Nicky Taylor, Reynella Primary School, Old Reynella, South Australia. Her profile included the following statement: Nicky has a profound influence on the students at Reynella Primary School. The attendance rate for her class is extremely high and student motivation has greatly improved. Reported classroom and yard behaviour incidents for her students have dropped to zero.
Mark Sullivan, Brisbane Girls Grammar School, Spring Hill, Queensland. His profile stated the following: Mark Sullivan believes in the power of music and its ability to transform lives. An impressive 50 percent of the school population fills over 800 ensemble positions. He has certainly imbued the school with an intense musical culture.
In 2011 they received 1401 nominations for these Inspirational Teaching Awards. The total awards they present at the state and territorial level is 60 awards. This works out to just over 4 percent of the nominees. When one compares these 60 awards against the 250,000 plus teachers in Australia (Australian Social Trends, September, 2011) one can quickly see what an extremely small percentage of teachers can qualify for these prestigious national NEiTA teaching awards. This is in no way a criticism of the Neita program but is offered to document how small the group of exceptional teachers is who can presently benefit from such an excellent recognition program.
How recognition candidates are selected
Teacher recognition is often initiated from a parent or student nomination process A number of outstanding teachers may be nominated for one of these awards but it usually boils down to one 'winner' for an award. Teacher evaluation research has found that teacher evaluation by students may give some of the weakest teachers the highest praise because they may be the easiest graders and/or demand less homework. Student evaluation is not a legally defensible means leading to the dismissal of a poor teacher from the fact that student evaluations are almost universally 'anonymous' evaluations. There is a 'fear factor' that students have if they are asked to sign their names to the evaluation.
The most responsible nomination process should be as a result of the evaluation of the teacher by the supervisor, department head, and/or other administrative evaluators who actually review the classroom presentations, organisation of the teacher's work, student progress and other factors that are involved in a school's teacher evaluation processes. Many universities utilized a peer evaluation system where teachers evaluate their colleagues within the department. Past research has found that peers seldom are found to really provide negative evaluation even if a peer is seen as weak in their teaching. The weak teacher can possibly turn against the peer when it is his or her turn to evaluate that person.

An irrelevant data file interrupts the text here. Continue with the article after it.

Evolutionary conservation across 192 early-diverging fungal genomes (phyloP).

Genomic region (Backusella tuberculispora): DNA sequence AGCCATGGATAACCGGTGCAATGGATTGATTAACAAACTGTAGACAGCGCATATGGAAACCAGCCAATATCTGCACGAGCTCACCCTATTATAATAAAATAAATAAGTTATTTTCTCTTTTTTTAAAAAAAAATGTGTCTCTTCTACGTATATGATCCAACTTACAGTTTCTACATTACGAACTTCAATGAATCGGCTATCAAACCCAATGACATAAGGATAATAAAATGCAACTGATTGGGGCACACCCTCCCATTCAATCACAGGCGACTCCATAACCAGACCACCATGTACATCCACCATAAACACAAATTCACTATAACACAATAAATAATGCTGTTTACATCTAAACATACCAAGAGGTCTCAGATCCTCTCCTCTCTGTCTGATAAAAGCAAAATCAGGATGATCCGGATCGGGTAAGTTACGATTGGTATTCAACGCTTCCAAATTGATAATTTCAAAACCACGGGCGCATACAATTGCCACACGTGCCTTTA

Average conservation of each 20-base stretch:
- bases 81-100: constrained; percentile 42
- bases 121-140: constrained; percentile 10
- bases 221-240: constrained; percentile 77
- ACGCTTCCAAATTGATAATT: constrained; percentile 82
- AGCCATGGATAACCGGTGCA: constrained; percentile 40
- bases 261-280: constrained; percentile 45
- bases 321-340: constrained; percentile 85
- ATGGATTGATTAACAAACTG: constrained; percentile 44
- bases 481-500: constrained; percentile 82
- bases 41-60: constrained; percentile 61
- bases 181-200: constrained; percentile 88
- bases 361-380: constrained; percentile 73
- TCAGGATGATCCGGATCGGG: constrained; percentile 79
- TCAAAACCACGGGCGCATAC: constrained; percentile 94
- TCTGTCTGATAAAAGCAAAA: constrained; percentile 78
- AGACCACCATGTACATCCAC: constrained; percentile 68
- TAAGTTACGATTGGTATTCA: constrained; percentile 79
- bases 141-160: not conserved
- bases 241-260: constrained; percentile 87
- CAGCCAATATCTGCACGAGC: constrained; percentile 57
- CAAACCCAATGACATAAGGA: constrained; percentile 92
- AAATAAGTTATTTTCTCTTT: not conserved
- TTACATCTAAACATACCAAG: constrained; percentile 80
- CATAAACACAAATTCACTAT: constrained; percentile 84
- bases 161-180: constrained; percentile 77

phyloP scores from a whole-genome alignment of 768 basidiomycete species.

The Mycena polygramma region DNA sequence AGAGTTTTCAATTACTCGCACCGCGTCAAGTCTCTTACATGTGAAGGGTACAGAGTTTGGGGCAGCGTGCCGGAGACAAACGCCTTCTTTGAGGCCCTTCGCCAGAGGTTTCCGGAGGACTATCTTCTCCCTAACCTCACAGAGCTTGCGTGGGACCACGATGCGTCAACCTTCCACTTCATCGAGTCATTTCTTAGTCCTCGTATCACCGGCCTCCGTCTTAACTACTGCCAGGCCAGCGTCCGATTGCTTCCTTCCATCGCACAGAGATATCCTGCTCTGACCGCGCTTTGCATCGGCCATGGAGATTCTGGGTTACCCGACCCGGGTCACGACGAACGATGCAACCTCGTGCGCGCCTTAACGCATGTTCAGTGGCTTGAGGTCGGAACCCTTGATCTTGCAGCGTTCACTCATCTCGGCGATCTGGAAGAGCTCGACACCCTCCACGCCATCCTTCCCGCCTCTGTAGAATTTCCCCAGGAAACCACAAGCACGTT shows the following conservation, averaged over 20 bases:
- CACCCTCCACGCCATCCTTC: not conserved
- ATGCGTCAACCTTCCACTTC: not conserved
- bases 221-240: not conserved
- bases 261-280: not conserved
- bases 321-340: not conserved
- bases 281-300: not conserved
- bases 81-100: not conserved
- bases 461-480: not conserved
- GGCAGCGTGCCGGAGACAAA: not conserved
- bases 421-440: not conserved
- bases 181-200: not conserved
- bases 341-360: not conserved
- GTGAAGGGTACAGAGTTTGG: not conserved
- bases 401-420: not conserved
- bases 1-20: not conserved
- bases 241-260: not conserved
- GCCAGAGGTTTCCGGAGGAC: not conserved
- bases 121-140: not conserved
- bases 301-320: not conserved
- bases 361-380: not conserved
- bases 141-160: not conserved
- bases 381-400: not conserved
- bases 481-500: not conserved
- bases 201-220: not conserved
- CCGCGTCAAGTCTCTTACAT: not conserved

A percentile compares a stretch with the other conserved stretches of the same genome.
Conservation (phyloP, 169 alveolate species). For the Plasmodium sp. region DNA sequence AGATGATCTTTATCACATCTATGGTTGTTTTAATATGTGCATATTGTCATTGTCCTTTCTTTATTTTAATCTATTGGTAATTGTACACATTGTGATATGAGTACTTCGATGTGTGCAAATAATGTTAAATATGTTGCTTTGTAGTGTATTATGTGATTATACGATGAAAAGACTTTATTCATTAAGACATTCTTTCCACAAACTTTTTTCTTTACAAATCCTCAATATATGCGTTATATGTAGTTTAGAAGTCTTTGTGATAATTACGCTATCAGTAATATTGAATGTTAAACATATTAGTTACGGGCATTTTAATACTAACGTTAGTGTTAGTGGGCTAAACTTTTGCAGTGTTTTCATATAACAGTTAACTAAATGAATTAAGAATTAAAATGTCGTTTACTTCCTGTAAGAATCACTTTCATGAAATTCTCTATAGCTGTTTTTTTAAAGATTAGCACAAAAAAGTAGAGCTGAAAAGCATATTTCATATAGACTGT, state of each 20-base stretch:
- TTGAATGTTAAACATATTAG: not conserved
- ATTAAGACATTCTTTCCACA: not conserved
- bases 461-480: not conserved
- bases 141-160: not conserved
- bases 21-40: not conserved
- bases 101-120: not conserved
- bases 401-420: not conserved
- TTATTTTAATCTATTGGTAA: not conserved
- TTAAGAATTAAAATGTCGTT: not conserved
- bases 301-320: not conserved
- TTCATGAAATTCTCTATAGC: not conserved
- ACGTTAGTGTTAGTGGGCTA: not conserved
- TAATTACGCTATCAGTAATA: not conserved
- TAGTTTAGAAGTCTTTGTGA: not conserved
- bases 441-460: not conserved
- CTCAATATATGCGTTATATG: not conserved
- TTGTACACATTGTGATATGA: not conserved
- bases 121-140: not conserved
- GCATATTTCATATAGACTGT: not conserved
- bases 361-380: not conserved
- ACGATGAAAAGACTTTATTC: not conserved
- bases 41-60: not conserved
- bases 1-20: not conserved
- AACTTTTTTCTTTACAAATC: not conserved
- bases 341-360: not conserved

My association with many university peers over the years has made me conclude that many of the university faculty awards are passed around from year to year so that most in the department, whether deserving or not, may receive the recognition award when it is 'their turn'.
There are a number of outstanding recognition programs for teachers in the United States and Australia. Some of them were presented in this article. There still is, however, a gapping neglect in the arena of recognitions for outstanding teachers in both countries. It is time for our educational and political leaders to expand these recognition programmes in order to create more highly motivated and satisfied teachers in all of our school districts.
About the Author:
Hans A. Andrews is a former secondary school teacher and counselor and held instructional administrative roles in community colleges. He retired as college president at Olney Central College in Illinois and is now the Distinguished Fellow for Community College Leadership for Olney Central College. He is President of Matilda Press and can be contacted at firstname.lastname@example.org or www.matildapress.com. His most recent books are Accountable Teacher Evaluation and Awards and Recognition for Exceptional Teachers
Andrews, H.A. & Erwin, J. (2003). Recognition for outstanding teachers: A national study. Community College Journal. 73(2), 36-39.
Australian Social Trends. (2011, September). Australian Bureau of Statistics. Retrieved from www.abs.gov.au/ausstats/abs@.nsf/mf/4102.0
Harris Interactive. (1999, March 19). Teachers recognized for excellence rate career satisfaction higher. Rochester, NY: Retrieved from http://www.harrisinteractive.com/news/printerfriend/index.asp?NewsID=303
Hood, L., Ed. (2011, January 29). Teachers given $50,000 to retire. The Advertiser.
Retrieved from adelaidenow.com.au/teachers-given-50000-to-retire/story-e6frea6u-122599642
McDonald, T., & staff (May 24, 2010). Teachers say best work not rewarded. ABC News. Retrieved from www.abc.net.au/news/stories/2010/05/24/2907219.htm
National Teacher of the Year Program (2011). NTOY Program. Retrieved from www.ccsso.org/ntoy.html